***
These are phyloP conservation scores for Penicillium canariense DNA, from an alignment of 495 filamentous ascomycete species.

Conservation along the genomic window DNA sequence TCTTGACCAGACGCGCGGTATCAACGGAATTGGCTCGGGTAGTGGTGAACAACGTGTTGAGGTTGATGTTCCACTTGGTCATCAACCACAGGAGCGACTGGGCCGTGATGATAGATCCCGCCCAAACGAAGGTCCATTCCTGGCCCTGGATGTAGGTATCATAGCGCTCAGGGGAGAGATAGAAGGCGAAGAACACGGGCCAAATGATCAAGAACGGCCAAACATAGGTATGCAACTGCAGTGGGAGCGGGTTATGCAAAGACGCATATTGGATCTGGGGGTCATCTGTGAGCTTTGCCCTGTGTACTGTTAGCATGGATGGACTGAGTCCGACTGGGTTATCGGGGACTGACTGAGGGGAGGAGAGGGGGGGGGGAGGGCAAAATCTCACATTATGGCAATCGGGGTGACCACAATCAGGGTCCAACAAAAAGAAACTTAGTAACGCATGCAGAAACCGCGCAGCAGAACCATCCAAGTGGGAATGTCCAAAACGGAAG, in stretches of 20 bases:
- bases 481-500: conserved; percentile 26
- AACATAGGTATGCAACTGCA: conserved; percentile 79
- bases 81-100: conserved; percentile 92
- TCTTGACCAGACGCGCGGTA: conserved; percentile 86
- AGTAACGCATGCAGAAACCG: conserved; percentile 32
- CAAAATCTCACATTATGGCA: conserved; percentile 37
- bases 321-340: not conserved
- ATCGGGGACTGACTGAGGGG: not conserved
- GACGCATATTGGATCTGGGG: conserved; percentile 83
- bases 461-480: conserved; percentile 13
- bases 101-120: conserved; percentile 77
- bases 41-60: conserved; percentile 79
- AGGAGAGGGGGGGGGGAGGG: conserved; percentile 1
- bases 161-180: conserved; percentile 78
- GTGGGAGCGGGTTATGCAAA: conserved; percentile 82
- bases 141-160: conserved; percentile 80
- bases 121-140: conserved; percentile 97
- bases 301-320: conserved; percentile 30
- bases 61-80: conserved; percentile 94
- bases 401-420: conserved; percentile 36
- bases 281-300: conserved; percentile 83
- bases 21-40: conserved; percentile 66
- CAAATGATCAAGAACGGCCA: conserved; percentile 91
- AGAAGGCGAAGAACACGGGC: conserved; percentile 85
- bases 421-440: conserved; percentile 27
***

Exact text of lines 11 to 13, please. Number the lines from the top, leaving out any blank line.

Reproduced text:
- GACGCATATTGGATCTGGGG: conserved; percentile 83
- bases 461-480: conserved; percentile 13
- bases 101-120: conserved; percentile 77